With intelligence now getting a front-row seat in governments around the world, this book is especially timely. Intelligence rains in, but without an understanding of the nature of the intelligence, it accumulates in puddles of obscurity. The problems therefore seem to be how to obtain it, how to understand it, and how to sell it to one's bosses. This book deals with how to understand it. Three fundamental points are at the heart of this presentation about the cognitive challenges intelligence analysts face: The mind is poorly "wired" to deal effectively with both inherent uncertainty (the natural fog surrounding complex, indeterminate intelligence issues) and induced uncertainty (the man-made fog fabricated by denial and deception operations). Even increased awareness of cognitive and other "unmotivated" biases, such as the tendency to see information confirming an already-held judgment more vividly than one sees "disconfirming" information, does little by itself to help analysts deal effectively with uncertainty. Tools and techniques that gear the analyst's mind to apply higher levels of critical thinking can substantially improve analysis on complex issues on which information is incomplete, ambiguous, and often deliberately distorted. Key examples of such intellectual devices include techniques for structuring information, challenging assumptions, and exploring alternative interpretations. This book was first issued by the CIA.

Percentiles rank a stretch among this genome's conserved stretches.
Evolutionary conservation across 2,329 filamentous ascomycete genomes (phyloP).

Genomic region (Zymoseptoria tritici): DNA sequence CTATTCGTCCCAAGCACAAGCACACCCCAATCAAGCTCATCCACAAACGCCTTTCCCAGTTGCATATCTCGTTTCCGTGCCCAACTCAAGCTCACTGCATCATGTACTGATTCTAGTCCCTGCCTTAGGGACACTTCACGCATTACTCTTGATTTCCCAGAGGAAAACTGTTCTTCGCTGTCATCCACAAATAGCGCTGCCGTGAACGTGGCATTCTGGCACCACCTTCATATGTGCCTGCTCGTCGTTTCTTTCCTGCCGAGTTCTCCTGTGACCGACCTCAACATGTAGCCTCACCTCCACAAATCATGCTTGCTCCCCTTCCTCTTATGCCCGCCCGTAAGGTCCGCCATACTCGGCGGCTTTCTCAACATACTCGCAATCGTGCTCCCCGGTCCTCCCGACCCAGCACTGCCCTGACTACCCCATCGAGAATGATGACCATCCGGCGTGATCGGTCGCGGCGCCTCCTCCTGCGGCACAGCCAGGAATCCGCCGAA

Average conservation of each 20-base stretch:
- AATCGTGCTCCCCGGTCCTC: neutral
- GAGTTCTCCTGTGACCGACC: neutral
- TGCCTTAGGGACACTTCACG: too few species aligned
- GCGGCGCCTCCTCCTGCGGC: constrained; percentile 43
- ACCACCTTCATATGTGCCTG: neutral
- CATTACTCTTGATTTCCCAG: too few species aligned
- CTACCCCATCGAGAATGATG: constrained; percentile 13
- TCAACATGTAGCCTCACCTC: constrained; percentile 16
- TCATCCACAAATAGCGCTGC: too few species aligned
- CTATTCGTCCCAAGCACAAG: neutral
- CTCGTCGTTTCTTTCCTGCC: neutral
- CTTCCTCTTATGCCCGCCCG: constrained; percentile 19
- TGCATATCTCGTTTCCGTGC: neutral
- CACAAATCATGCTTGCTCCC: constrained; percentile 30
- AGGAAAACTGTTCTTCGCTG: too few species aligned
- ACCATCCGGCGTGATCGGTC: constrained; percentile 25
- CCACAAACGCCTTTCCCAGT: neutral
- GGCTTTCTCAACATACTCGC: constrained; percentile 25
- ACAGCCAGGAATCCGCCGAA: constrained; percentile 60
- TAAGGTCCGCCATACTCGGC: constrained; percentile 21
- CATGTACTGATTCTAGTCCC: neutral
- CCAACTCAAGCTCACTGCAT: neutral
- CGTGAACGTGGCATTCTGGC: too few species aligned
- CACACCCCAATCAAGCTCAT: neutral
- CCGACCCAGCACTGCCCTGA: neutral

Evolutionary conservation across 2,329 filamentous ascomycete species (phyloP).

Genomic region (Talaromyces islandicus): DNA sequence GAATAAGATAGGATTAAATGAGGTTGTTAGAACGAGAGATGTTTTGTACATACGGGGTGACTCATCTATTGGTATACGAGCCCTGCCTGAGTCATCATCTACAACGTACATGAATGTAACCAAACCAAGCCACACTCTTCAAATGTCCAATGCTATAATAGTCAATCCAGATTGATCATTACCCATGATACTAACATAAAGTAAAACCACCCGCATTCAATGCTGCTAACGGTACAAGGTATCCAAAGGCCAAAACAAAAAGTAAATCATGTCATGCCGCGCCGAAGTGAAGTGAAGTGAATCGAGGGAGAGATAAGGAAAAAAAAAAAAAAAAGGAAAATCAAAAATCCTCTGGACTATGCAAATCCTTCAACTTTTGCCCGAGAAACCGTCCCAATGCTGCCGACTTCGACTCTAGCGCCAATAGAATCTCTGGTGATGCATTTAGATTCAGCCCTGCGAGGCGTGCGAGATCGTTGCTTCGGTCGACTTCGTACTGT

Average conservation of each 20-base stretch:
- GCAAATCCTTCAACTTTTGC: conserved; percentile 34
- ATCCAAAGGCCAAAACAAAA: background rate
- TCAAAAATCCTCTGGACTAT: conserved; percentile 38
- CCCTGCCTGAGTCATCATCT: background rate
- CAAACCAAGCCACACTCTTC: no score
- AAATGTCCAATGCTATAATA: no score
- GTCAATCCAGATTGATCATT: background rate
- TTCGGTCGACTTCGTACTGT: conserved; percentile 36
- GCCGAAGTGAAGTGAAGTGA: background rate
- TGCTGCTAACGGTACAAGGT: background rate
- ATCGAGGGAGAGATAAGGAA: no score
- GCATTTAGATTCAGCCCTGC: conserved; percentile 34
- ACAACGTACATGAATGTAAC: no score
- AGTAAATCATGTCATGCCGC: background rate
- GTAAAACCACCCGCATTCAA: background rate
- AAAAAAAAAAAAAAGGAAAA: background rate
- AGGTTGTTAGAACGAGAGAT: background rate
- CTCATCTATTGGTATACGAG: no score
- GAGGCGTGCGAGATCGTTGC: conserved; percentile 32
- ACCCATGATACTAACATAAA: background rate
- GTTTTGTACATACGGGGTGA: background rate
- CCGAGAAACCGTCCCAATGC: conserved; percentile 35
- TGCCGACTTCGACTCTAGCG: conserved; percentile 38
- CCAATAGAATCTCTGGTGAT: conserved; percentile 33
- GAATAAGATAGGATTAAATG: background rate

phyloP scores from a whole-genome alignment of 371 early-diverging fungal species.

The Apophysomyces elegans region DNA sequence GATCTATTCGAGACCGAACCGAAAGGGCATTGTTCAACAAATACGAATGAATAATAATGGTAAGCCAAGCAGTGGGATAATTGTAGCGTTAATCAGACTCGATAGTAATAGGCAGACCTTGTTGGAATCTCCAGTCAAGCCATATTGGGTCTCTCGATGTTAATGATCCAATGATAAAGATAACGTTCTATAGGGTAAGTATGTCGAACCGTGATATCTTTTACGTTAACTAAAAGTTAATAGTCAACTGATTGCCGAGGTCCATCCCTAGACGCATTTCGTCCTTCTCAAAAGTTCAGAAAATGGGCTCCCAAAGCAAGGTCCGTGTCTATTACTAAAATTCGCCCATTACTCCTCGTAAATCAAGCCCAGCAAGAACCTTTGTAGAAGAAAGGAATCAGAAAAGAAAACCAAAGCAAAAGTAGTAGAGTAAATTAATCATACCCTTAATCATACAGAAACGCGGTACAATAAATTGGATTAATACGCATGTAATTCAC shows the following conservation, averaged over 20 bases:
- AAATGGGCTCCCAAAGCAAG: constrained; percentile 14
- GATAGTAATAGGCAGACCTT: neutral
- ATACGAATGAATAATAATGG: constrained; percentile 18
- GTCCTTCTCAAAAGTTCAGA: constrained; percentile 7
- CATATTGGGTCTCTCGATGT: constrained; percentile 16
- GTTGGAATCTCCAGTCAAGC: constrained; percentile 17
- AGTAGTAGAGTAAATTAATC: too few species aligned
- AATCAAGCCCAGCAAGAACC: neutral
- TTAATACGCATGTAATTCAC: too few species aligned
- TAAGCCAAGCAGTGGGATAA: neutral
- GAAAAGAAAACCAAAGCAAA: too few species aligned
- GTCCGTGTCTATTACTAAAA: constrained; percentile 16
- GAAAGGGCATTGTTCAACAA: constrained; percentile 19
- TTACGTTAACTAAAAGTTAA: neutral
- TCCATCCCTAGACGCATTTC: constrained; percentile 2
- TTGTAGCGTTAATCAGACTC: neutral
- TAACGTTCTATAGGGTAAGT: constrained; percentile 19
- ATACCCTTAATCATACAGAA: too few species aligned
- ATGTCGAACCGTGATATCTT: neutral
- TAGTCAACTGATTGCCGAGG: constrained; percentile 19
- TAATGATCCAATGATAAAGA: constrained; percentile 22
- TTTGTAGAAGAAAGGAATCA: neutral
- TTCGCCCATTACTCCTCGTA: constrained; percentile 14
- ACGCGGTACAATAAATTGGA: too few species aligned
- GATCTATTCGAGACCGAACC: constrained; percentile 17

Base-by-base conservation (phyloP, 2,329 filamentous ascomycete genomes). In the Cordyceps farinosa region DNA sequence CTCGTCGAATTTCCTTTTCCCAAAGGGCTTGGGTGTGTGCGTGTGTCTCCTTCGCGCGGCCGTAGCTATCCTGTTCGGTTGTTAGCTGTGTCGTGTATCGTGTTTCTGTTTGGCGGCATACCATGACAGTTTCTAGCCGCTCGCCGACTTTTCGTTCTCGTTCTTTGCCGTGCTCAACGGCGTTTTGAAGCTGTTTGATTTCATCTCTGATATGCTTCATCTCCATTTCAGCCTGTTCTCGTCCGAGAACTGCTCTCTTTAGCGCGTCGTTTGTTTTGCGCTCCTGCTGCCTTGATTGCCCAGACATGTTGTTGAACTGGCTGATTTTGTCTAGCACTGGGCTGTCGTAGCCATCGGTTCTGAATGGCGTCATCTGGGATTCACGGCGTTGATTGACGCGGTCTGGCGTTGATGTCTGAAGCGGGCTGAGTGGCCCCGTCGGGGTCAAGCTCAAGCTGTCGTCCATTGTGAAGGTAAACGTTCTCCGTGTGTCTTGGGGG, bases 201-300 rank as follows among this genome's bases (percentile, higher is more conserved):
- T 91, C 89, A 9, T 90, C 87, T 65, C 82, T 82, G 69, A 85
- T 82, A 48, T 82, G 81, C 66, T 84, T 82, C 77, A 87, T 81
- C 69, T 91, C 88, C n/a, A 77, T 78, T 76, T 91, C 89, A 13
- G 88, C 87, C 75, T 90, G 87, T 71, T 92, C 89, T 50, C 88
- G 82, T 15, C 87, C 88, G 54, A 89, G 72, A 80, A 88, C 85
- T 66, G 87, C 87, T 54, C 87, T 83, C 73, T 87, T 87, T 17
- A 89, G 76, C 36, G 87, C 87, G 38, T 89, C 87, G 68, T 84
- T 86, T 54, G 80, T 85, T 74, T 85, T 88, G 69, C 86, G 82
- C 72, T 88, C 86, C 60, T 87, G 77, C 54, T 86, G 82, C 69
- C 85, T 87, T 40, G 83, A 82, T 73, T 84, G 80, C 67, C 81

Most Helpful Customer Reviews
This was a really informative read. Well written. I didn't give the full 5 stars only because the figures and pictures were unavailable on the Nook.
This book looks at how analysts assess information (intelligence). It talks about biases and how to minimize their impact. It was most useful to me as a manager when it suggested ways to foster a learning culture and creativity among analysts. In spite of the somewhat daunting title, this book is easy to read, free of jargon and takes a practical approach that would be useful in any work where information is gathered mostly through interpersonal relationships.